Retirement Plan Investment Menu | Taking a look into the Industry Average
We are often asked how a plan’s investment menu compares to the industry average. Plan Sponsors want to know how their menu looks compared to peers. There are two primary reasons for this. First, a retirement plan is used as a retention tool and sponsors want to make sure they are competitive with their offering. Second, sponsors have a fiduciary responsibility and want to be in-line with industry standards.
In this article, we have highlighted a few aspects of the menu that we believe are not only interesting but important considerations for a fiduciary. We’ve focused on the size of the investment lineup and what types of funds are used. It’s important to remember that there is not a one-size-fits-all investment lineup. As a fiduciary you are responsible for offering a lineup that is appropriate for your participants.
- Menu size
- Index vs. active (non-index)
- ESG investments
- Alternative investments
- Asset categories and participant utilization
Industry Average – Menu Size
The number of funds used by participants in retirement plans has declined over the past decade. This is most likely attributed to the creation of target date and target risk funds. If counting target date and target risk as a single offering, the median investment menu contains 16 options.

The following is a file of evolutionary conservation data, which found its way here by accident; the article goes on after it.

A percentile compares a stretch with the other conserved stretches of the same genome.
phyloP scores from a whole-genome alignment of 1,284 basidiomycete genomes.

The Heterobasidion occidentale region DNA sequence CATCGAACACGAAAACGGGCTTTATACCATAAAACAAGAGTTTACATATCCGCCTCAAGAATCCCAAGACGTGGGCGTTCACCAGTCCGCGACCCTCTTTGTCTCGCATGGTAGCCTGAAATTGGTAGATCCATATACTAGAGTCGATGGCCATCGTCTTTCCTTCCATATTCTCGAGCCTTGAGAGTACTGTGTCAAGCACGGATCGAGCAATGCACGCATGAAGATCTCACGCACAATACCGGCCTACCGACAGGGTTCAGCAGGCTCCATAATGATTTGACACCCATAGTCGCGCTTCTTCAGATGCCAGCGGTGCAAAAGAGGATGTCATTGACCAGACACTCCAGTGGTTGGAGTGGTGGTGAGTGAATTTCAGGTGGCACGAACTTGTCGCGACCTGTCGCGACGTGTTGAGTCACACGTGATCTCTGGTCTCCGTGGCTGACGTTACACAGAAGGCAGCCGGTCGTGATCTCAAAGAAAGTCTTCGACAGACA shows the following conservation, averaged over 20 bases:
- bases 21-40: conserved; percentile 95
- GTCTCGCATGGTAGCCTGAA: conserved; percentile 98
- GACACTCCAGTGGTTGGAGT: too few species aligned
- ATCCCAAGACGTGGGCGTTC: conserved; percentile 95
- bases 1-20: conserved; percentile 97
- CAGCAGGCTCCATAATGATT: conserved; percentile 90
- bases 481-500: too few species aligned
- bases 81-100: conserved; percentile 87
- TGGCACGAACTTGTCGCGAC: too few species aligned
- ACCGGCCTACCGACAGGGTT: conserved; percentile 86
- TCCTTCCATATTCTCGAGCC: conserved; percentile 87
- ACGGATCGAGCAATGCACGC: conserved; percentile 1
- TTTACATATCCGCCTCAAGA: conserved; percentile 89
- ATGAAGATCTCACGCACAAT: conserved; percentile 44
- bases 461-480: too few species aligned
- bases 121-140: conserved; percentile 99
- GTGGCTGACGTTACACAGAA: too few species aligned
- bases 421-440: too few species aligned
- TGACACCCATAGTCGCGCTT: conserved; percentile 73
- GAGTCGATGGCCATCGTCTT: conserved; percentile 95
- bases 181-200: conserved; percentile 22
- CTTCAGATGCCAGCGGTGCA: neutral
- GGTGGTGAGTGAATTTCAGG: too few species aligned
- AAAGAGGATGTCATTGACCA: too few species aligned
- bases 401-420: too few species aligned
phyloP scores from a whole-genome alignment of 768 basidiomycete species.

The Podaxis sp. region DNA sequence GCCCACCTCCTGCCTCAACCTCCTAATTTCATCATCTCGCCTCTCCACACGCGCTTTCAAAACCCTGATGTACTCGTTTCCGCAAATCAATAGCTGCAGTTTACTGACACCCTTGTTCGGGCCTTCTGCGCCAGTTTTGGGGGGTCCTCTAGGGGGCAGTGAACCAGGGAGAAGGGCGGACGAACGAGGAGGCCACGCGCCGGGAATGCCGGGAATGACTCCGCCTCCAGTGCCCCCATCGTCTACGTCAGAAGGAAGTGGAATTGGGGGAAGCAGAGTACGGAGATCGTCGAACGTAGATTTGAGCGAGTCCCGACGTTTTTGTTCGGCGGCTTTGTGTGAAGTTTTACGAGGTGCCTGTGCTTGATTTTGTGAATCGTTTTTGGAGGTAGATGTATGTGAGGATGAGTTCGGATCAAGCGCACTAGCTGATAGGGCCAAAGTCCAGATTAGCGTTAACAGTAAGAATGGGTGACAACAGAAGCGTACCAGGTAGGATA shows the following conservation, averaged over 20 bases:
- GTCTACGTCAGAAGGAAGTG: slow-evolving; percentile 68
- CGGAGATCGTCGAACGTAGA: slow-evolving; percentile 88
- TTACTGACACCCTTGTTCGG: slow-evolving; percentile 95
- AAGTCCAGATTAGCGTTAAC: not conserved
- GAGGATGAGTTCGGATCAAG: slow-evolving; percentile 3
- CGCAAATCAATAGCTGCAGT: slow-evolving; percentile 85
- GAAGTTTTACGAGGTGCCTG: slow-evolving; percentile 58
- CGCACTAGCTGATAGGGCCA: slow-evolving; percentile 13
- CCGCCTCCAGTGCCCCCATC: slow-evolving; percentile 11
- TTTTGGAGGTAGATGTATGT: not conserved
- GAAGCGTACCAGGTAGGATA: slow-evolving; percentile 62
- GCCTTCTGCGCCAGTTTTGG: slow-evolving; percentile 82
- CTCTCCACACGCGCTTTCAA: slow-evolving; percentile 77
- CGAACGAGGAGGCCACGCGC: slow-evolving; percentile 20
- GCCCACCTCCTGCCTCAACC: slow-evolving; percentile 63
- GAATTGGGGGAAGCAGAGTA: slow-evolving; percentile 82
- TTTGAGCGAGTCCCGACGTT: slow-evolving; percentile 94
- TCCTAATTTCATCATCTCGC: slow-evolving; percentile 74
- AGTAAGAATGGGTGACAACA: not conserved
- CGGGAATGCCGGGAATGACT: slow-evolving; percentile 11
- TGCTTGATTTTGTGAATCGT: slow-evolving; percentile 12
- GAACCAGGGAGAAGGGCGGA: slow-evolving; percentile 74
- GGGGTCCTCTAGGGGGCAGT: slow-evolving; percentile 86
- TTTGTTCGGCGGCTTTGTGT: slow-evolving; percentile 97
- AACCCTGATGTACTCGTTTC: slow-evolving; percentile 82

Conrad Siegel’s thought on Menu Size
We believe an investment menu should consist of approximately 12 funds, in addition to a suite of target-risk or target-date funds. A larger plan, when looking at number of participants or asset size, might choose to offer more funds than average and a smaller plan may find it prudent to offer fewer. It’s important to select the right number for your organization to allow participants to adequately diversify their portfolio but at the same time not offer too many options as it could cause confusion when participants go to choose their investment mix.
Industry Average – Index vs. Active
It’s not uncommon in retirement plans to see the lineup consist of both index and active funds. However, the core of the menu continues to trend in the direction that consists of index funds. According to Vanguard’s How America Saves 2023 report, 69% of their plans offered a core index approach and nearly 7 out of 10 participants were offered an index core.
As seen below, this trend has continued to increase over the last decade.
Conrad Siegel’s thought on index vs. active:
Actively managed mutual funds attempt to beat their benchmarks. However, very few mutual fund managers actually do so. This is primarily because market timing and picking the right securities is difficult to do on a consistent basis. Therefore, we believe the core of an investment portfolio should include index mutual funds, which aligns with the industry standard.
We view a core lineup of index funds consists of a total bond fund, a large cap domestic equity fund, an extended market equity fund, which gets you exposure to the mid and small cap domestic market, an international equity fund, and an emerging markets equity fund. Depending on how many funds you want to offer, you could condense that core to just three funds, a total bond, a total domestic equity and a total international equity fund.
Industry Average – ESG Investments
As we have noted in previous articles, ESG funds have been a controversial topic due to ever-changing policies from the current and previous administrations. As a result, sponsors have been hesitant about offering ESG funds to their employees. According to data compiled by PGIM DC Solutions, only 1 in 4 plan sponsors report offering one ESG option. Even fewer are offering multiple ESG options.